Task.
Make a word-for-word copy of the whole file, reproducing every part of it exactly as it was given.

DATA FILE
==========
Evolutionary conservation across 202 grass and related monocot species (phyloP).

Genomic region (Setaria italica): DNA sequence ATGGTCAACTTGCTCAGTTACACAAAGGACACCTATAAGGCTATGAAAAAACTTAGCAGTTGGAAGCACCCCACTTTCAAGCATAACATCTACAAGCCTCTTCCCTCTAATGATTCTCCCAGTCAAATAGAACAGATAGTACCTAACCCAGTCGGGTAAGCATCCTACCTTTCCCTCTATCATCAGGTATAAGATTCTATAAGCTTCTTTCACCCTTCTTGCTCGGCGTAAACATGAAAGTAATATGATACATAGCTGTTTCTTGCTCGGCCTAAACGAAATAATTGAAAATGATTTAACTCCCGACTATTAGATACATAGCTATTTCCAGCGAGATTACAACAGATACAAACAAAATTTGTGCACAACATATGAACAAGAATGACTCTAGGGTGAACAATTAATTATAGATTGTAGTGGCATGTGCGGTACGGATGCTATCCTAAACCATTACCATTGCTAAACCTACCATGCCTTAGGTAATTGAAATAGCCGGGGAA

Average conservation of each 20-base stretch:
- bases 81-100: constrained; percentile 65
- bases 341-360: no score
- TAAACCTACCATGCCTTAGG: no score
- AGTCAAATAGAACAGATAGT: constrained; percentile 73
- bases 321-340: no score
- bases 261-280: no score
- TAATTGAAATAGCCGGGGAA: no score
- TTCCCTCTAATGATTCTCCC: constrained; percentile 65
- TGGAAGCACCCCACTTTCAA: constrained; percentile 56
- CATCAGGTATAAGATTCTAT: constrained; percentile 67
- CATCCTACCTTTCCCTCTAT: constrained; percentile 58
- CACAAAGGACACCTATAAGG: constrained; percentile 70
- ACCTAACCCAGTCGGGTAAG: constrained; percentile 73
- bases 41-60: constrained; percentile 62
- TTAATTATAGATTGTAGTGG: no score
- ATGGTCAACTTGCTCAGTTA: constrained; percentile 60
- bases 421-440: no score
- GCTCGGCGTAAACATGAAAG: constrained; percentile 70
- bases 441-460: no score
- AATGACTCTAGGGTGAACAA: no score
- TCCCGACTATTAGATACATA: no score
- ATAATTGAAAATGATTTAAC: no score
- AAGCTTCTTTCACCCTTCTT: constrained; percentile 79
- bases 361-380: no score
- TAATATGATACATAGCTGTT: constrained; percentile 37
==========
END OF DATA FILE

Evolutionary conservation across 202 grass and related monocot species (phyloP).

Genomic region (Setaria italica): DNA sequence ATGGTCAACTTGCTCAGTTACACAAAGGACACCTATAAGGCTATGAAAAAACTTAGCAGTTGGAAGCACCCCACTTTCAAGCATAACATCTACAAGCCTCTTCCCTCTAATGATTCTCCCAGTCAAATAGAACAGATAGTACCTAACCCAGTCGGGTAAGCATCCTACCTTTCCCTCTATCATCAGGTATAAGATTCTATAAGCTTCTTTCACCCTTCTTGCTCGGCGTAAACATGAAAGTAATATGATACATAGCTGTTTCTTGCTCGGCCTAAACGAAATAATTGAAAATGATTTAACTCCCGACTATTAGATACATAGCTATTTCCAGCGAGATTACAACAGATACAAACAAAATTTGTGCACAACATATGAACAAGAATGACTCTAGGGTGAACAATTAATTATAGATTGTAGTGGCATGTGCGGTACGGATGCTATCCTAAACCATTACCATTGCTAAACCTACCATGCCTTAGGTAATTGAAATAGCCGGGGAA

Average conservation of each 20-base stretch:
- bases 81-100: constrained; percentile 65
- bases 341-360: no score
- TAAACCTACCATGCCTTAGG: no score
- AGTCAAATAGAACAGATAGT: constrained; percentile 73
- bases 321-340: no score
- bases 261-280: no score
- TAATTGAAATAGCCGGGGAA: no score
- TTCCCTCTAATGATTCTCCC: constrained; percentile 65
- TGGAAGCACCCCACTTTCAA: constrained; percentile 56
- CATCAGGTATAAGATTCTAT: constrained; percentile 67
- CATCCTACCTTTCCCTCTAT: constrained; percentile 58
- CACAAAGGACACCTATAAGG: constrained; percentile 70
- ACCTAACCCAGTCGGGTAAG: constrained; percentile 73
- bases 41-60: constrained; percentile 62
- TTAATTATAGATTGTAGTGG: no score
- ATGGTCAACTTGCTCAGTTA: constrained; percentile 60
- bases 421-440: no score
- GCTCGGCGTAAACATGAAAG: constrained; percentile 70
- bases 441-460: no score
- AATGACTCTAGGGTGAACAA: no score
- TCCCGACTATTAGATACATA: no score
- ATAATTGAAAATGATTTAAC: no score
- AAGCTTCTTTCACCCTTCTT: constrained; percentile 79
- bases 361-380: no score
- TAATATGATACATAGCTGTT: constrained; percentile 37